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A millennial’s guide to planning better | Slangbusters Blog
Apr 5, '19

A millennial’s guide to planning better

If you’re a professional who uses the agile methodology for project management at work, you know what a backlog is; and how to go about personal task management through such systems. If the above sentence seems out of a boring presentation to you, just read our previous blog about getting shit done and get on the same page before you start planning.

A disclaimer of understanding before you read on: This is a suggestive piece and not the ten commandments written in stone. You are an adult responsible for your own tasks and this is your first step towards a system that helps you keep on track. Rules are meant to be broken, provided you know them in the first place.

Woman with a book looking outside the window

Since we are talking about getting shit done, taking inspiration from the professional world we can refer to the Slangbusters Branding Process to understand the next step better. We have divided the whole process into three phases- Knowledge, Understanding, and Action.


We are a generation that constantly rejects ‘the plan’ and believes in carpe diem, to live in the moment, to face problems with a ‘come what may’ approach, and Hakuna Matata tattoos on our wrists. But we are also the generation that knows of these pop culture references through Instagram; with the daily average of an atrocious amount of hours spent scrolling and going to sleep with the regret of not having shit done. The entire day.

To both- skeptics and procrastinators, planning might seem like a waste of time, given its probability of failing. But the probability of failure is more in the absence of a plan. Although, strategic planning must be done in a moderate amount with breathable time gaps that allow flexibility, just in case.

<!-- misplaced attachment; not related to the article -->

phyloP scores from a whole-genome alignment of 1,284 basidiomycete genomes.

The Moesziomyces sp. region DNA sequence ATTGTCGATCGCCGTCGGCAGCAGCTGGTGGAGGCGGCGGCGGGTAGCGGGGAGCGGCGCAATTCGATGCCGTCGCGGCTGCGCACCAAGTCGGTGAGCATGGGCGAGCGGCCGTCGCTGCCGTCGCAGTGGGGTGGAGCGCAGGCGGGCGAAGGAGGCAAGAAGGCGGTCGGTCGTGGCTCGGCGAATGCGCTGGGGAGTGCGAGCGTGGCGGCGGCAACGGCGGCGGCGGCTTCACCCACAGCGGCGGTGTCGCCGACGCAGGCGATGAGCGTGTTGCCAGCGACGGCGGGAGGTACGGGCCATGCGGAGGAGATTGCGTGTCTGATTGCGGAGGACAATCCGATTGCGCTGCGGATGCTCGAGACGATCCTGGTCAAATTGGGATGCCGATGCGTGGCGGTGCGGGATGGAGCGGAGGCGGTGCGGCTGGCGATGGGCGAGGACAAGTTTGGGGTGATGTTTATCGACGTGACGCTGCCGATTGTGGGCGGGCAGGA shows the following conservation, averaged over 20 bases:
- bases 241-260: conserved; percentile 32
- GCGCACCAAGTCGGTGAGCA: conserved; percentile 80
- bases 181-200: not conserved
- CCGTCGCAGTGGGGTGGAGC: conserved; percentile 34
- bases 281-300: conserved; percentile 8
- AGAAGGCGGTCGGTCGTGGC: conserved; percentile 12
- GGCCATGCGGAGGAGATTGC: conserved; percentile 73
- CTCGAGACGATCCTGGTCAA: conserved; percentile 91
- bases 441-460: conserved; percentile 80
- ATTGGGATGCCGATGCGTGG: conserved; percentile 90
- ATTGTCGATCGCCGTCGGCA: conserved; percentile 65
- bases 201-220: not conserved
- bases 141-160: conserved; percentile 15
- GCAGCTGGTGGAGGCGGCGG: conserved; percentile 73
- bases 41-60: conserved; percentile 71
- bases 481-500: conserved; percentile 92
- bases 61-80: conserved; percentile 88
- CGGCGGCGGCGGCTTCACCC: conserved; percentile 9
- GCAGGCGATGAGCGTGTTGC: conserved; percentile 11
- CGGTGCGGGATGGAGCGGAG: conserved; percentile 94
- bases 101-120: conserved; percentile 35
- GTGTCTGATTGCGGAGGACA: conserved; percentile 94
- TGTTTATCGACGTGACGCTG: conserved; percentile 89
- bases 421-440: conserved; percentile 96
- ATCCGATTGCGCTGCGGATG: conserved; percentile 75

“There is nothing like too much planning” is a false and exaggerated phrase. The importance of planning is like salt in food- you need just the right amount.
Comic showing a cartoon duck chatting with a bear

To understand the importance of planning, imagine ‘grocery shopping’ as a task. You realized that you need to go when you saw an empty refrigerator ( a situation avoidable, if you planned). You decide to go to the grocery store and waste time going through unnecessary aisles and ended up buying cute stationery along with fresh veggies. Wasted time and wasted money, again, avoidable- if you planned.

Step 1: A landfill for tasks

Just like basically every goal ever, reaching it begins with small but significant steps. For planning, the base is knowing what all tasks have to be planned. The backlog is like a landfill where all the tasks are accumulated, for segregation later. Just like the waste is treated in a landfill to create a beautiful landscape, task accumulation, and categorization will give us a beautiful plan that you can work on.

Side photo of a black colored planner

Step 2: Using the dimension of time

Planning is an evolutionary process that you won’t get right at the first go (just like everything else, unless you are a planning prodigy). It is a trial and error process that you need to master over time, with more and more experimentation and constant reflection. But, for the first time planners, you need to learn about a cognitive bias called planning fallacy. Underestimation and overestimation of time is something even experienced planners sometimes fail to avoid.